High-speed trains break their passenger records with liberalization

The liberalization of Spanish high speed begins and continues to surpass its own milestones. The passenger railway market, in which Renfe, Ouigo and Iryo operate today, recorded record numbers of passengers between April and June, to the point of breaking all the statistics recorded until then. In total, 8.32 million people used the fast trains, exceeding the figure for the previous year by 33%. Iryo is largely to blame for these data, whose landing in the Andalusia corridor has increased the number of travelers by 28%. They are also growing substantially on the Madrid-Albacete-Alicante route, in which the three companies compete.

The National Markets and Competition Commission has published its new quarterly report on the railway sector, corresponding to the months of April, May and June, which highlights the substantial growth in passengers in all corridors compared to last year. Specifically, the Madrid-Valencia corridor is growing very strongly, where passengers have almost doubled (+86%) to a total of 1.3 million people traveling point to point. Holy Week and the different holidays that Madrid residents were able to enjoy promoted these services.

New services generate demand.

Key to this growth is the completion of Iryo’s expansion plan and the expansion of Ouigo routes. The Italian-Spanish operator began providing service on March 31 on the route that connects Madrid with Andalusia, breaking the monopoly held until now by Renfe, and from the first day it recorded high occupancy figures on its trains. Days later, their services to Alicante began, a movement that was also carried out by the French operator.

Iryo has managed, in its first three months of operation, to get 20% of the passengers that Renfe previously had in Andalusia onto its red trains. This has allowed the total number of passengers to increase by 30.3% for the Madrid-Seville corridor and another 25.8% in the Madrid-Málaga/Granada corridor. The Nasrid city, the third tourist destination in the country, still has no competition, for now.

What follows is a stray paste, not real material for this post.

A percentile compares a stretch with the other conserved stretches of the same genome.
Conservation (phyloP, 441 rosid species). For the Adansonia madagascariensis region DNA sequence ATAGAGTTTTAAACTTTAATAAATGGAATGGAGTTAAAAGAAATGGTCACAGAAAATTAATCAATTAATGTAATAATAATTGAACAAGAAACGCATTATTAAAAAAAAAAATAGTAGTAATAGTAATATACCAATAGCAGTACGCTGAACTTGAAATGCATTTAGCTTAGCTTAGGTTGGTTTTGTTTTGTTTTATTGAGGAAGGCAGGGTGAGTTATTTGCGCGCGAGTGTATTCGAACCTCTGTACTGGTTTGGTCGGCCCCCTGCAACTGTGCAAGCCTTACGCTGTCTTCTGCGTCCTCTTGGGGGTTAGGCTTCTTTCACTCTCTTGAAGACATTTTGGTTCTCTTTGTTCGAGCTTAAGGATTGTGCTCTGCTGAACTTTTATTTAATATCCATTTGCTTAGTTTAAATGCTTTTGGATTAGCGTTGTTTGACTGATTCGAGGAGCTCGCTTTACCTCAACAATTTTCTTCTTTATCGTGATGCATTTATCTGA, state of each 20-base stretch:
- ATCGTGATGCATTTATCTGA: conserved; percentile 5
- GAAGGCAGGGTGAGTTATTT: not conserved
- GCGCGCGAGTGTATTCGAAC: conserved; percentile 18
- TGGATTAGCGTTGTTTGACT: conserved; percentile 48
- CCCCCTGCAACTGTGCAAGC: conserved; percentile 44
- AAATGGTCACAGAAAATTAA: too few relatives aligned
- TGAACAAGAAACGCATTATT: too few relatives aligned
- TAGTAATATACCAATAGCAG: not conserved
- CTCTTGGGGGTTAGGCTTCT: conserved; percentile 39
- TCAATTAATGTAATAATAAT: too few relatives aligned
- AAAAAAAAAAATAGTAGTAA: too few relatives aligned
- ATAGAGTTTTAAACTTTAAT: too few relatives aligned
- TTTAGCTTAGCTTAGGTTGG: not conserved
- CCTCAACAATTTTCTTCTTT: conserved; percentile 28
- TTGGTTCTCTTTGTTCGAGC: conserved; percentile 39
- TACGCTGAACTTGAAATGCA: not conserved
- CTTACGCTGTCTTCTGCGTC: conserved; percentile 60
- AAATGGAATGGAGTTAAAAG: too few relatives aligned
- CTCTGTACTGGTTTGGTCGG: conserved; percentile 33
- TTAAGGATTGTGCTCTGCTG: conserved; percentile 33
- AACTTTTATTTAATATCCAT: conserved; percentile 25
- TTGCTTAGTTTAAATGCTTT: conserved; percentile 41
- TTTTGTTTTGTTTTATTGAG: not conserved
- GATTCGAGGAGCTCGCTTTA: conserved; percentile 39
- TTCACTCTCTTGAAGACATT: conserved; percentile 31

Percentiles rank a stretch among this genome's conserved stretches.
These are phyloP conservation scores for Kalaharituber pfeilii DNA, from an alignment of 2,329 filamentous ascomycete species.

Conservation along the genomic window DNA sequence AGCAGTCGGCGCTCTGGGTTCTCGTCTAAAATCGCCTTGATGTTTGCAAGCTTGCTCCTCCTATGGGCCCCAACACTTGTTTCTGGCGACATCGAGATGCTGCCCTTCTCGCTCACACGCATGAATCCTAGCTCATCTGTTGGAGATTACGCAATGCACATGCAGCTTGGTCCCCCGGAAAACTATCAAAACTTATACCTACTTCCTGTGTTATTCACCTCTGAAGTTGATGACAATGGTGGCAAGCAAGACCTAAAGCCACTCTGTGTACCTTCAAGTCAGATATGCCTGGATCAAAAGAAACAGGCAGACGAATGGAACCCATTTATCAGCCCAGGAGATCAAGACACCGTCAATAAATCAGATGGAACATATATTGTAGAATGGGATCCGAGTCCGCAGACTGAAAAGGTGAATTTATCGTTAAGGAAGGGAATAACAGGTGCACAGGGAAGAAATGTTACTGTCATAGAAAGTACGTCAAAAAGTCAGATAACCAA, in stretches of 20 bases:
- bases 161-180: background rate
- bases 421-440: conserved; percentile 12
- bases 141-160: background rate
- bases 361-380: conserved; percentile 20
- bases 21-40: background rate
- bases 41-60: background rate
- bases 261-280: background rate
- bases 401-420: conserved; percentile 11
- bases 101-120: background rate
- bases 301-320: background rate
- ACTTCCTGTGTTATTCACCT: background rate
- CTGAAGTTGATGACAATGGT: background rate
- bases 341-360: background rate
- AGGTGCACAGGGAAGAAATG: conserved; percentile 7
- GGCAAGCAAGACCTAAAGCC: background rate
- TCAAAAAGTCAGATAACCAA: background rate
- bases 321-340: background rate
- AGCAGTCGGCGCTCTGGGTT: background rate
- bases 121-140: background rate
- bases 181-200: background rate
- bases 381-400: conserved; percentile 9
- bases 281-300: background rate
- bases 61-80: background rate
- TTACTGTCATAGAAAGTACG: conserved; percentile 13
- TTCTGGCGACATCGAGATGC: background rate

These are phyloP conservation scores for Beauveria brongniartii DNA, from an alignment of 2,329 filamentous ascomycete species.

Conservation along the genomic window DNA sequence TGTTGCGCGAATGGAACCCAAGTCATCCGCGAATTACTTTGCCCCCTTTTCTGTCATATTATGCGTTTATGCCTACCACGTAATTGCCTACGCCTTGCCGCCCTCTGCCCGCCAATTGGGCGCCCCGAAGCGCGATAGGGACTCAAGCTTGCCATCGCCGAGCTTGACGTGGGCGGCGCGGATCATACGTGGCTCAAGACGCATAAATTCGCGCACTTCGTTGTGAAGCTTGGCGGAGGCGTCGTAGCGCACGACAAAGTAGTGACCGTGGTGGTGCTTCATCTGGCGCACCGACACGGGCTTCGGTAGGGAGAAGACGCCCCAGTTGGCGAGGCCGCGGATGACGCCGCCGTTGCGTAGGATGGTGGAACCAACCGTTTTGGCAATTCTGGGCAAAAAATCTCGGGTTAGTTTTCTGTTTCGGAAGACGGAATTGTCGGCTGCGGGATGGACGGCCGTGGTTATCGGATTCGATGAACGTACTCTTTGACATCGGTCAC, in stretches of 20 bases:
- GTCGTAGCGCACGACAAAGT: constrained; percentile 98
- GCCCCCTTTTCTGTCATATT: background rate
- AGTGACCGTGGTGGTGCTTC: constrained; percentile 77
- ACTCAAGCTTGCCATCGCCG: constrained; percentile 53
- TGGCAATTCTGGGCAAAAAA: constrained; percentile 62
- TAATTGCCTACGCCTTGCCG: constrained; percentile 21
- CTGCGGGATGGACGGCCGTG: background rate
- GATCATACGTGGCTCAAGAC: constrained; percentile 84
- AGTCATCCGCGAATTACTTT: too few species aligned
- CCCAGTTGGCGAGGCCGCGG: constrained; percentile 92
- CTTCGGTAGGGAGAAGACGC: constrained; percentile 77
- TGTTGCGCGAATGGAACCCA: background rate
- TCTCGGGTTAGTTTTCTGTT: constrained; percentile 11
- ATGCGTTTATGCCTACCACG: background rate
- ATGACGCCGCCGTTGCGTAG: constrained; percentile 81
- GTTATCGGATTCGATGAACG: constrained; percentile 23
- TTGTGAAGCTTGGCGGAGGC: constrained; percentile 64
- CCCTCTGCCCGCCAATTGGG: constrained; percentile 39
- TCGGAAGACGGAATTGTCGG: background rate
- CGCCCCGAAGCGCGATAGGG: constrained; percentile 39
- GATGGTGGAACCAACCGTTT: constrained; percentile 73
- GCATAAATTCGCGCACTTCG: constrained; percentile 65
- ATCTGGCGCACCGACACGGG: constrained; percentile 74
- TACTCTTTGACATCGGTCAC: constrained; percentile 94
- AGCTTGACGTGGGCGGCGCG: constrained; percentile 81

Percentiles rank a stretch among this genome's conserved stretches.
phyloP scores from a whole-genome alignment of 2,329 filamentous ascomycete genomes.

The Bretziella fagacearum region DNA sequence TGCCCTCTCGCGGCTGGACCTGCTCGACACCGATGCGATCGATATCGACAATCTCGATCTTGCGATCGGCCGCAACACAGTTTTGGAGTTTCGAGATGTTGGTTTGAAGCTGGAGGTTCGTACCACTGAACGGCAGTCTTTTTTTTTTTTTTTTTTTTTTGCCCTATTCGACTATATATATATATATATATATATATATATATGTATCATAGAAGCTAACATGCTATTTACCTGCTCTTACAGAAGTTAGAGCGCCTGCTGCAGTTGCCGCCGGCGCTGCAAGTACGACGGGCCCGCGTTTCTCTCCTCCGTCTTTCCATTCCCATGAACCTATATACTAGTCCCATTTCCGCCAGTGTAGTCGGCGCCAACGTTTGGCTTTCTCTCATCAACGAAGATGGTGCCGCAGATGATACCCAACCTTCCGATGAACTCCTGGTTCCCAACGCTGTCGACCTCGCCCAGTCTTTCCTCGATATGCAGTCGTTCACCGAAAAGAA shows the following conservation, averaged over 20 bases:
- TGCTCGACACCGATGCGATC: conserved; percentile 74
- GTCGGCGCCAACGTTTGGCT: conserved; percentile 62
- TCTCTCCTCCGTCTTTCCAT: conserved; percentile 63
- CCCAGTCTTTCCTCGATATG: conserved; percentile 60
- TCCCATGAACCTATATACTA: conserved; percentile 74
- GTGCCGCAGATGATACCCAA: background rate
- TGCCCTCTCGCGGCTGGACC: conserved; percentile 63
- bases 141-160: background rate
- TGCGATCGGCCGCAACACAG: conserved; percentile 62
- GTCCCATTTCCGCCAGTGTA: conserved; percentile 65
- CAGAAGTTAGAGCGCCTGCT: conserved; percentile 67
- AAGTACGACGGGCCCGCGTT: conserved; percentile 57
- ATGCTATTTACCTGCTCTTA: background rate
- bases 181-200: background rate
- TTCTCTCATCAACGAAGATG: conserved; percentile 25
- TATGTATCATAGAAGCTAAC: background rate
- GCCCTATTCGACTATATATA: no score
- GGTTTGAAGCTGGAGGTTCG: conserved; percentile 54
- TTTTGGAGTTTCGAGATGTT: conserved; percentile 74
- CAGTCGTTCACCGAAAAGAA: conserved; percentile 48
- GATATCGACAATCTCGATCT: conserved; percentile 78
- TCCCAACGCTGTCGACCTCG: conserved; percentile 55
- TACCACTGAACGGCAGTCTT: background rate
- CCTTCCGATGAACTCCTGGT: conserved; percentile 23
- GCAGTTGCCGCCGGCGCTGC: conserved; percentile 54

The route between Madrid and Barcelona – with intermediate stops in Zaragoza and Tarragona – continues to lead the Spanish high speed route, registering 3.6 million passengers, 36% more year-on-year. It is also the route where the trains are most full, with almost 95% occupancy. The trains to Andalusia fill eight out of every ten seats, while those to Valencia and Alicante leave 30% of their seats empty.

Ticket prices drop between 16 and 27 euros

The ‘train war’ continues to leave Renfe as the winner on all routes, given its evident competitive advantage, but the cake is increasingly divided. On the Barcelona LAV, the public company keeps 55% of the passengers (adding Avlo services), compared to 24% for Iryo and 21% for Ouigo. In Valencia it has already lost more than half of the users, transporting 49% of the total; while in Alicante it remains at 76%.

The CNMC highlights that in the corridors where the three companies are already competing, average prices have been reduced to around 0.07-0.08 euros per passenger-km, compared to the range of 0.11-0.13 that existed before liberalization occurred. Their calculations estimate that the average price of a ticket between Madrid and Barcelona has been reduced by 25 euros, now costing an average of between 40 and 47 euros. Seats for the Madrid-Valencia route are 16 euros cheaper, with prices between 22 and 26 euros. Madrid-Alicante costs a range of 22-32 euros while the trains to Seville and Malaga, where Renfe and Iryo go, cost a minimum of 55 euros.

Puedes leer el artículo completo en esta web